Is Early Stage Emphysema Reversible?

Emphysema is a chronic condition in which air sacs of the lung are gradually damaged. There is still no cure for this obstructive lung disease. But the prognosis of the disease is pretty good if it is caught early. On the other hand, it’s more difficult to treat when it has caused a significant damage to the lungs. A challenging question, is early stage emphysema reversible?

What actually is emphysema?

It belongs to a group of lung diseases called chronic obstructive pulmonary disease (COPD). Even it is the main type of COPD. Obstructive means the disease usually causes difficulty in exhaling all the air from the lungs.

Emphysema is commonly characterized by the progressive damage to air sac (alveolus, tiny air way at the end of each bronchiole). Alveoli are the plural form of alveolus. These air sacs are where gas exchange, between carbon dioxide that leaves the blood and oxygen that starts entering the blood, occurs.

The alveoli of the lungs are clustered like bundles of grapes. Emphysema weakens the inner alveoli’s walls which then may eventually rupture, causing one larger air space in the lung instead of many small ones. As a result there will be less space for gas exchange – and the oxygen supply to the blood is affected.

Most cases of emphysema are linked to cigarette smoking. Unfortunately, the exact way of how tobacco smoke leads to the disease is not fully known. But most experts agree that it is the top leading cause of the disease.

The role of tobacco smoke as a main risk factor of the disease cannot be overemphasized. Interestingly, there are also many smokers who don’t have emphysema. This suggests that there are also other risk factors of the disease. These include:

  1. Alpha-1-antitrypsin (AAT) deficiency. For non smokers with emphysema, this deficiency may be to blame. Alpha-1-antitrypsin is an important substance to help protect the lungs from damage. Lack of alpha-1-antitrypsin is usually a genetic condition.
  2. Long-term exposure to other airborne irritants such as air pollution and manufacturing fumes may also lead to inflammation and destruction in the airways of the lung. These airborne irritants can act in a similar way to tobacco smoke.
  3. Having another lung condition such as bronchial asthma (abnormal airway reactivity) may also increase the risk.
  4. In some cases, the disease runs in families. This is probably because the level of sensitivity or respond to airborne irritants may be inherited. In general, close relatives of individuals with this lung disease are at higher risk to develop the same condition. Unfortunately this genetic issue is not fully understood yet.
  5. Older age also has an effect. The risk of developing the disease increases with age.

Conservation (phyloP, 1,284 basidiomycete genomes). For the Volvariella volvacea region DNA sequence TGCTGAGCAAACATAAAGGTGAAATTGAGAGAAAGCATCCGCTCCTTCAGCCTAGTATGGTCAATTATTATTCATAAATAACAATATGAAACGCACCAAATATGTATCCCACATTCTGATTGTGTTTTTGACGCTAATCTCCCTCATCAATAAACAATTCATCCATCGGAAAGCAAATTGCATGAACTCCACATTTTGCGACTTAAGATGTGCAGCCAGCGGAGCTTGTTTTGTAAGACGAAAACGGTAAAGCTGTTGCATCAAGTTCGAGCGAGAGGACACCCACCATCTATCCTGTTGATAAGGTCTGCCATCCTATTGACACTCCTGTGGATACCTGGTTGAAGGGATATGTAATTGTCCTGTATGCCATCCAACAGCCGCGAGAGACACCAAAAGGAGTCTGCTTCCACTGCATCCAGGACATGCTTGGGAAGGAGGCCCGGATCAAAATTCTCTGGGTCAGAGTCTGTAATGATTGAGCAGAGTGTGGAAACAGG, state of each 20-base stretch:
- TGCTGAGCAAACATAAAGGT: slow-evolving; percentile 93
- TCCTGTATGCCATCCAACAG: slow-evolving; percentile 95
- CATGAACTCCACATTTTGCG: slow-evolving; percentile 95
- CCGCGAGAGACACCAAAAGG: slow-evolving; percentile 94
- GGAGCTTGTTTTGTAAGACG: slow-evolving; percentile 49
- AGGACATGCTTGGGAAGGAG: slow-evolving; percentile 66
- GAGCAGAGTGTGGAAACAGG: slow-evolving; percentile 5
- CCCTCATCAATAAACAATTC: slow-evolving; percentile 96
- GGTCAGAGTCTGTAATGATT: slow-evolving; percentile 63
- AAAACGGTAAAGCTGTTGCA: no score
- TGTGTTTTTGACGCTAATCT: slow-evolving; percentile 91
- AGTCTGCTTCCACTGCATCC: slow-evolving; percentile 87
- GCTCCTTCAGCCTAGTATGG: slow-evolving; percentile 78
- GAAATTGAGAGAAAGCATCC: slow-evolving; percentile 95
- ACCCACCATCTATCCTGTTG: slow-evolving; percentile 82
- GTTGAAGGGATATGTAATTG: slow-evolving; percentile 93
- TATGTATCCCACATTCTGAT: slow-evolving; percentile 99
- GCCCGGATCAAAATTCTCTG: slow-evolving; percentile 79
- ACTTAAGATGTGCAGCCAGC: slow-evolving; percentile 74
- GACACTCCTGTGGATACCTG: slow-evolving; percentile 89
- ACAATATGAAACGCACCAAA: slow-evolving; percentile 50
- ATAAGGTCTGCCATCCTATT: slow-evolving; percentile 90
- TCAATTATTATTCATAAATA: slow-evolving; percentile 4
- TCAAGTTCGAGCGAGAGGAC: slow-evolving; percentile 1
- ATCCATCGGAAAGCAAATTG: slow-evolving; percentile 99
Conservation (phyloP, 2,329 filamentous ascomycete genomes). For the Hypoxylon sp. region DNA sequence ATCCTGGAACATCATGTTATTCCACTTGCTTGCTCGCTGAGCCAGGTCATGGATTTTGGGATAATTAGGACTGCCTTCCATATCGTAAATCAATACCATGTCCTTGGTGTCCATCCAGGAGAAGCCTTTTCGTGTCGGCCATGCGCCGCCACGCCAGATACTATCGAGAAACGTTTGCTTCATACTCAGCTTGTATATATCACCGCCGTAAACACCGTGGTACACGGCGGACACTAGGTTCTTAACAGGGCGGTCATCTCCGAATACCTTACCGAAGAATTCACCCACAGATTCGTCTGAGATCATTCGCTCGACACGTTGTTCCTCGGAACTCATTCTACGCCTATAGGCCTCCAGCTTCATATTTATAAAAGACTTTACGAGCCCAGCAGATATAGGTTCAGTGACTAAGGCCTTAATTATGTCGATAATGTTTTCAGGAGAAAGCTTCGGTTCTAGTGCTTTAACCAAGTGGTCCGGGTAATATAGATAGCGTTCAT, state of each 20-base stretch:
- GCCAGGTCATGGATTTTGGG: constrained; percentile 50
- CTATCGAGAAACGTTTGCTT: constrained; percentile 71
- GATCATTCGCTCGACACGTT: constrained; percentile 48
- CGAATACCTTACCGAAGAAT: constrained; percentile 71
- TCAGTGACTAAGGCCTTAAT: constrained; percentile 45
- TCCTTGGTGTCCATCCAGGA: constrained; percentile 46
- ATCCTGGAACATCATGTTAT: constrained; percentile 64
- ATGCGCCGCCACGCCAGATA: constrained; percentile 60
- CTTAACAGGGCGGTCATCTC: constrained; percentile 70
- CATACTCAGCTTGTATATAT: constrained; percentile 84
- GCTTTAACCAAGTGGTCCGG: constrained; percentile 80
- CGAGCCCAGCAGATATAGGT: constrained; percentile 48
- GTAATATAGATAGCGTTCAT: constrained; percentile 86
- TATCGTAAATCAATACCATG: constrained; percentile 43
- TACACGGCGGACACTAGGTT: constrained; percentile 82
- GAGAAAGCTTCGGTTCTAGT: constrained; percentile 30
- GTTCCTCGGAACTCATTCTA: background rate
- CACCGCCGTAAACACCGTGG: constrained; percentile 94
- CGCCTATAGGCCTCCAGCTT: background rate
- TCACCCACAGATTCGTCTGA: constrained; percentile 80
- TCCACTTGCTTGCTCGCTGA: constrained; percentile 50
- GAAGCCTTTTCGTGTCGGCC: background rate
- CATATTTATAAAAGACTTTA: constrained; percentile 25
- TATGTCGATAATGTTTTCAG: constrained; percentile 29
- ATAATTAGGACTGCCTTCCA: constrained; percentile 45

6. And gender. The disease is more often diagnosed in men than women.

In general, emphysema usually develops and progresses slowly. Many times, the early stages of the disease will have few symptoms. Even in some cases, the patients may have the disease for many years without having any symptom.

Depending on the severity of the disease, the damaged alveoli can significantly impair the lungs function and make it more difficult to breath. Shortness of breath is the most common symptom of the disease.

At first, feeling of breathlessness usually flares up on exertion such as during strenuous activity. But as the disease progresses to become advanced, it can strike anytime even while at rest. In the worst scenario, the disease may lead to ‘air hunger’, a condition in which you have a constant-feeling of being unable to get one’s breath.

Other symptoms include:

  1. Coughing with phlegm (particularly true if chronic bronchitis is also present).
  2. Wheezing similar to asthma.
  3. Feeling of tightness in the chest.
  4. Decreased exercise capacity.
  5. Constant fatigue.
  6. Frequent respiratory infections
  7. Unexplained weight loss.
  8. Difficulty concentrating.
  9. The enlargement of alveoli may also cause barrel-like distended chest.

Is early stage emphysema reversible?

The damaged alveoli in emphysema will be permanent. And unluckily there is still no cure! The good news, the disease progresses slowly and some effective treatments are available to prevent it from worsening so thus it will not result in serious complications or death.

At early stage of the disease, the damaged alveoli are still mild – however once the alveoli get damaged, again this can be permanent. Does this mean that the disease is irreversible, even though if caught early?